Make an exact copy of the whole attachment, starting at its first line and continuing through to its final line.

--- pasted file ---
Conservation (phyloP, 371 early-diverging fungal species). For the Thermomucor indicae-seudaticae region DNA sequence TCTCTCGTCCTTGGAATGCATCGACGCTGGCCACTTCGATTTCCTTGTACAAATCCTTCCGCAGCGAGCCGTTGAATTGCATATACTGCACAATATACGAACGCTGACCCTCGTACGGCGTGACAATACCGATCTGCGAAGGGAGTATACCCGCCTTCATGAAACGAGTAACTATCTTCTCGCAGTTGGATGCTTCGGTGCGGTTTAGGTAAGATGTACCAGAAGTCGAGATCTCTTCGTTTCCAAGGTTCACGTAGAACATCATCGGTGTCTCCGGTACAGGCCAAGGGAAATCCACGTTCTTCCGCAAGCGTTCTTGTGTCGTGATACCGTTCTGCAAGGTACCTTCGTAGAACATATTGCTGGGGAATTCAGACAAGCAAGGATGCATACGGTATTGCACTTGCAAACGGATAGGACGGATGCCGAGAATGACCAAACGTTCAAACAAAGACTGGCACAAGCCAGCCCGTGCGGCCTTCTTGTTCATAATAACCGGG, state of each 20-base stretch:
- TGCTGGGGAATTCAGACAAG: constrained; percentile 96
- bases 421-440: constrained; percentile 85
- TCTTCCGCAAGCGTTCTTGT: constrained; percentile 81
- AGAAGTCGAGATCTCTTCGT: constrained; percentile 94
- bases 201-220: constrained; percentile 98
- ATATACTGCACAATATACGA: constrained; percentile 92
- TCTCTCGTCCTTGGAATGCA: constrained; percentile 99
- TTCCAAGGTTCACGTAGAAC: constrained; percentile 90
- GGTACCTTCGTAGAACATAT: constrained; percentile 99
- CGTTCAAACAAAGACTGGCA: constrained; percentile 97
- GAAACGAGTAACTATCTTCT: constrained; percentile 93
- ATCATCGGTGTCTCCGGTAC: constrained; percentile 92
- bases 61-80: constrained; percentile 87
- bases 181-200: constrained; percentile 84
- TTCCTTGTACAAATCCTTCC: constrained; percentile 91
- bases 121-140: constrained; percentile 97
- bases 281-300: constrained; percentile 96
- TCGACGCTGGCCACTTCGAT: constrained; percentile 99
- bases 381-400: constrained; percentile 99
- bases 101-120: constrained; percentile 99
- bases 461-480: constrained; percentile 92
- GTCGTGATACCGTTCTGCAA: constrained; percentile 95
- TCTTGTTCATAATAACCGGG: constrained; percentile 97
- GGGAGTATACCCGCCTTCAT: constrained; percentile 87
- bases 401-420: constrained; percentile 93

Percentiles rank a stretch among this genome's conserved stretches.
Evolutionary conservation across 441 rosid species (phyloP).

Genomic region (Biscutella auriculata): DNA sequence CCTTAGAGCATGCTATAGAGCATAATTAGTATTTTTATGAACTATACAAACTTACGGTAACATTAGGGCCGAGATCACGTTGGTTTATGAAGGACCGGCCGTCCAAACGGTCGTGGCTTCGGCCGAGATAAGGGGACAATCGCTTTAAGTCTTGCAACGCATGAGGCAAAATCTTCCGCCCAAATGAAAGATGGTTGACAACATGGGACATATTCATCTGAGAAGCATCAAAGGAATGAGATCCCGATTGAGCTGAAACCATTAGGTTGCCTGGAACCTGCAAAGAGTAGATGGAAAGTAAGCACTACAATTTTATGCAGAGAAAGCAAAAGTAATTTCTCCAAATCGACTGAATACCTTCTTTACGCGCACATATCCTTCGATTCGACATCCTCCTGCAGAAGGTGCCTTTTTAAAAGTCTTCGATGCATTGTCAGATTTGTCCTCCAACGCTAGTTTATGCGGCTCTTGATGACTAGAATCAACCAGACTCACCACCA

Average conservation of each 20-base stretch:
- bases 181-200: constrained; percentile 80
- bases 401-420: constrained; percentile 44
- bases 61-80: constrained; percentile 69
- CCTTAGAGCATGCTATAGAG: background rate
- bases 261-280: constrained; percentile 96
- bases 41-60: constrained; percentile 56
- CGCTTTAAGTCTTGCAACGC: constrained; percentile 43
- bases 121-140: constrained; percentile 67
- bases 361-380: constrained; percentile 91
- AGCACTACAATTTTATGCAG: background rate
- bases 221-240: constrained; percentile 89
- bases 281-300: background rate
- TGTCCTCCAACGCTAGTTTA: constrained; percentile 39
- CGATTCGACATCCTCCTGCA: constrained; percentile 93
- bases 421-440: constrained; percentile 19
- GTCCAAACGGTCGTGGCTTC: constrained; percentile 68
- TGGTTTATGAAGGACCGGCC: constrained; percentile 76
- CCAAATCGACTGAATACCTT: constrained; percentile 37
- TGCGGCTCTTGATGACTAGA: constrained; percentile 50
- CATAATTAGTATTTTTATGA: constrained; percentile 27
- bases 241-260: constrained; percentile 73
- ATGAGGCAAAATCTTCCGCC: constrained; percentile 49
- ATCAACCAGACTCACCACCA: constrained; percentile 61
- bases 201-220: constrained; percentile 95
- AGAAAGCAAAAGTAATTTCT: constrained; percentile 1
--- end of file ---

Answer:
Conservation (phyloP, 371 early-diverging fungal species). For the Thermomucor indicae-seudaticae region DNA sequence TCTCTCGTCCTTGGAATGCATCGACGCTGGCCACTTCGATTTCCTTGTACAAATCCTTCCGCAGCGAGCCGTTGAATTGCATATACTGCACAATATACGAACGCTGACCCTCGTACGGCGTGACAATACCGATCTGCGAAGGGAGTATACCCGCCTTCATGAAACGAGTAACTATCTTCTCGCAGTTGGATGCTTCGGTGCGGTTTAGGTAAGATGTACCAGAAGTCGAGATCTCTTCGTTTCCAAGGTTCACGTAGAACATCATCGGTGTCTCCGGTACAGGCCAAGGGAAATCCACGTTCTTCCGCAAGCGTTCTTGTGTCGTGATACCGTTCTGCAAGGTACCTTCGTAGAACATATTGCTGGGGAATTCAGACAAGCAAGGATGCATACGGTATTGCACTTGCAAACGGATAGGACGGATGCCGAGAATGACCAAACGTTCAAACAAAGACTGGCACAAGCCAGCCCGTGCGGCCTTCTTGTTCATAATAACCGGG, state of each 20-base stretch:
- TGCTGGGGAATTCAGACAAG: constrained; percentile 96
- bases 421-440: constrained; percentile 85
- TCTTCCGCAAGCGTTCTTGT: constrained; percentile 81
- AGAAGTCGAGATCTCTTCGT: constrained; percentile 94
- bases 201-220: constrained; percentile 98
- ATATACTGCACAATATACGA: constrained; percentile 92
- TCTCTCGTCCTTGGAATGCA: constrained; percentile 99
- TTCCAAGGTTCACGTAGAAC: constrained; percentile 90
- GGTACCTTCGTAGAACATAT: constrained; percentile 99
- CGTTCAAACAAAGACTGGCA: constrained; percentile 97
- GAAACGAGTAACTATCTTCT: constrained; percentile 93
- ATCATCGGTGTCTCCGGTAC: constrained; percentile 92
- bases 61-80: constrained; percentile 87
- bases 181-200: constrained; percentile 84
- TTCCTTGTACAAATCCTTCC: constrained; percentile 91
- bases 121-140: constrained; percentile 97
- bases 281-300: constrained; percentile 96
- TCGACGCTGGCCACTTCGAT: constrained; percentile 99
- bases 381-400: constrained; percentile 99
- bases 101-120: constrained; percentile 99
- bases 461-480: constrained; percentile 92
- GTCGTGATACCGTTCTGCAA: constrained; percentile 95
- TCTTGTTCATAATAACCGGG: constrained; percentile 97
- GGGAGTATACCCGCCTTCAT: constrained; percentile 87
- bases 401-420: constrained; percentile 93

Percentiles rank a stretch among this genome's conserved stretches.
Evolutionary conservation across 441 rosid species (phyloP).

Genomic region (Biscutella auriculata): DNA sequence CCTTAGAGCATGCTATAGAGCATAATTAGTATTTTTATGAACTATACAAACTTACGGTAACATTAGGGCCGAGATCACGTTGGTTTATGAAGGACCGGCCGTCCAAACGGTCGTGGCTTCGGCCGAGATAAGGGGACAATCGCTTTAAGTCTTGCAACGCATGAGGCAAAATCTTCCGCCCAAATGAAAGATGGTTGACAACATGGGACATATTCATCTGAGAAGCATCAAAGGAATGAGATCCCGATTGAGCTGAAACCATTAGGTTGCCTGGAACCTGCAAAGAGTAGATGGAAAGTAAGCACTACAATTTTATGCAGAGAAAGCAAAAGTAATTTCTCCAAATCGACTGAATACCTTCTTTACGCGCACATATCCTTCGATTCGACATCCTCCTGCAGAAGGTGCCTTTTTAAAAGTCTTCGATGCATTGTCAGATTTGTCCTCCAACGCTAGTTTATGCGGCTCTTGATGACTAGAATCAACCAGACTCACCACCA

Average conservation of each 20-base stretch:
- bases 181-200: constrained; percentile 80
- bases 401-420: constrained; percentile 44
- bases 61-80: constrained; percentile 69
- CCTTAGAGCATGCTATAGAG: background rate
- bases 261-280: constrained; percentile 96
- bases 41-60: constrained; percentile 56
- CGCTTTAAGTCTTGCAACGC: constrained; percentile 43
- bases 121-140: constrained; percentile 67
- bases 361-380: constrained; percentile 91
- AGCACTACAATTTTATGCAG: background rate
- bases 221-240: constrained; percentile 89
- bases 281-300: background rate
- TGTCCTCCAACGCTAGTTTA: constrained; percentile 39
- CGATTCGACATCCTCCTGCA: constrained; percentile 93
- bases 421-440: constrained; percentile 19
- GTCCAAACGGTCGTGGCTTC: constrained; percentile 68
- TGGTTTATGAAGGACCGGCC: constrained; percentile 76
- CCAAATCGACTGAATACCTT: constrained; percentile 37
- TGCGGCTCTTGATGACTAGA: constrained; percentile 50
- CATAATTAGTATTTTTATGA: constrained; percentile 27
- bases 241-260: constrained; percentile 73
- ATGAGGCAAAATCTTCCGCC: constrained; percentile 49
- ATCAACCAGACTCACCACCA: constrained; percentile 61
- bases 201-220: constrained; percentile 95
- AGAAAGCAAAAGTAATTTCT: constrained; percentile 1